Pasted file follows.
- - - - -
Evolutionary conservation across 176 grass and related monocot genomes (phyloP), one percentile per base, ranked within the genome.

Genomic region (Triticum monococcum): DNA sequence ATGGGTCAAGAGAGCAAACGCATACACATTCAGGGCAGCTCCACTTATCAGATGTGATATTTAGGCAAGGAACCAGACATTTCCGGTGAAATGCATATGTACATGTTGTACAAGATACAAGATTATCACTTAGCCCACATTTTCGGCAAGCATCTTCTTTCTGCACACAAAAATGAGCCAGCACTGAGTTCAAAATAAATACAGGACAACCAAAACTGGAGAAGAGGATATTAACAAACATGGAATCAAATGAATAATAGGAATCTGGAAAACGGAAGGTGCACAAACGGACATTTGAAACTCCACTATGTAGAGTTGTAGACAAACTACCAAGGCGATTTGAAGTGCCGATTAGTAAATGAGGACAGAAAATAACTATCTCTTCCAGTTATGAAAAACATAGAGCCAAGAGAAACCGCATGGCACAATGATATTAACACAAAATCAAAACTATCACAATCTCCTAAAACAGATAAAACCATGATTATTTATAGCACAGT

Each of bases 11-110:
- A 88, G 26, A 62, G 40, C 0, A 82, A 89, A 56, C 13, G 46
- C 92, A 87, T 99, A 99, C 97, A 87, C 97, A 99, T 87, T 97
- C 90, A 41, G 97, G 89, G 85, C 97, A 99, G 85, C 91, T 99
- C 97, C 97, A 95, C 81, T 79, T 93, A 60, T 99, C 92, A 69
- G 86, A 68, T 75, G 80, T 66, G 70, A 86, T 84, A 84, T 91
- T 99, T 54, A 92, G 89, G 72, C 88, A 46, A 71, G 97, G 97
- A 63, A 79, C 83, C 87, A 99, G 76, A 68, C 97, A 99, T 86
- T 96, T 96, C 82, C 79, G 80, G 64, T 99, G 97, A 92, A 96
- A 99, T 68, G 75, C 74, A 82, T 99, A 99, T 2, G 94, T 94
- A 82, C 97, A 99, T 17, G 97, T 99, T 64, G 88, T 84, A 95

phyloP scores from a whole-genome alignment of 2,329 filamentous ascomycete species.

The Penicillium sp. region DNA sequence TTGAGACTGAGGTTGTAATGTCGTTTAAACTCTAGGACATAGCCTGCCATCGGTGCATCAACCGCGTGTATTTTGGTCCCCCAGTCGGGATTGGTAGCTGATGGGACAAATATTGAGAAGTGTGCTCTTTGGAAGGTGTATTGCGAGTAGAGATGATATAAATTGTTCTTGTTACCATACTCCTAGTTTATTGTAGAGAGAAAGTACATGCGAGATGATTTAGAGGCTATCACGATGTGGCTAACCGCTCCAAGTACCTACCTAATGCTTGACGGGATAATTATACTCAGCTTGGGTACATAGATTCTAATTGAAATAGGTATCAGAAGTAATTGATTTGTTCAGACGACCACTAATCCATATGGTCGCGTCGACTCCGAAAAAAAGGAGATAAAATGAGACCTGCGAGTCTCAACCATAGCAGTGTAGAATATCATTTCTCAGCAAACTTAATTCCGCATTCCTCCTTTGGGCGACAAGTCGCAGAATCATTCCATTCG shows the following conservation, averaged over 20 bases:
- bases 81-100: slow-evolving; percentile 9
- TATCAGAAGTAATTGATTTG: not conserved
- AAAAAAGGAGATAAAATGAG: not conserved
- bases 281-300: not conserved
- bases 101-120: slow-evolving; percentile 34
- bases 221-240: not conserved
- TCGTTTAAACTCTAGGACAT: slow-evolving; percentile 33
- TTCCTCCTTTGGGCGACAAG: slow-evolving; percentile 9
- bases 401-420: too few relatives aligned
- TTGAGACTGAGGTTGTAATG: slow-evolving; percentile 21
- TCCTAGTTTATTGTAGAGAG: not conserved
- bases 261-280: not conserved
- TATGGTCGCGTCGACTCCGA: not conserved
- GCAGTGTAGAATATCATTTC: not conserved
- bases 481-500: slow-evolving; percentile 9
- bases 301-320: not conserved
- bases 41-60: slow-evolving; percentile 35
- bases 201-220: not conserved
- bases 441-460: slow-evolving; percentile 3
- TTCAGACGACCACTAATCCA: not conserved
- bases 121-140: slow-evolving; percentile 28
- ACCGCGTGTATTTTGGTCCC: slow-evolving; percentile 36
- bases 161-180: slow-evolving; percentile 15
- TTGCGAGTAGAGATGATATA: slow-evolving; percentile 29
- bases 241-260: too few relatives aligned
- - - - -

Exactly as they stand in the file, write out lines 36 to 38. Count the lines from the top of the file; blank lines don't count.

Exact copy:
- bases 121-140: slow-evolving; percentile 28
- ACCGCGTGTATTTTGGTCCC: slow-evolving; percentile 36
- bases 161-180: slow-evolving; percentile 15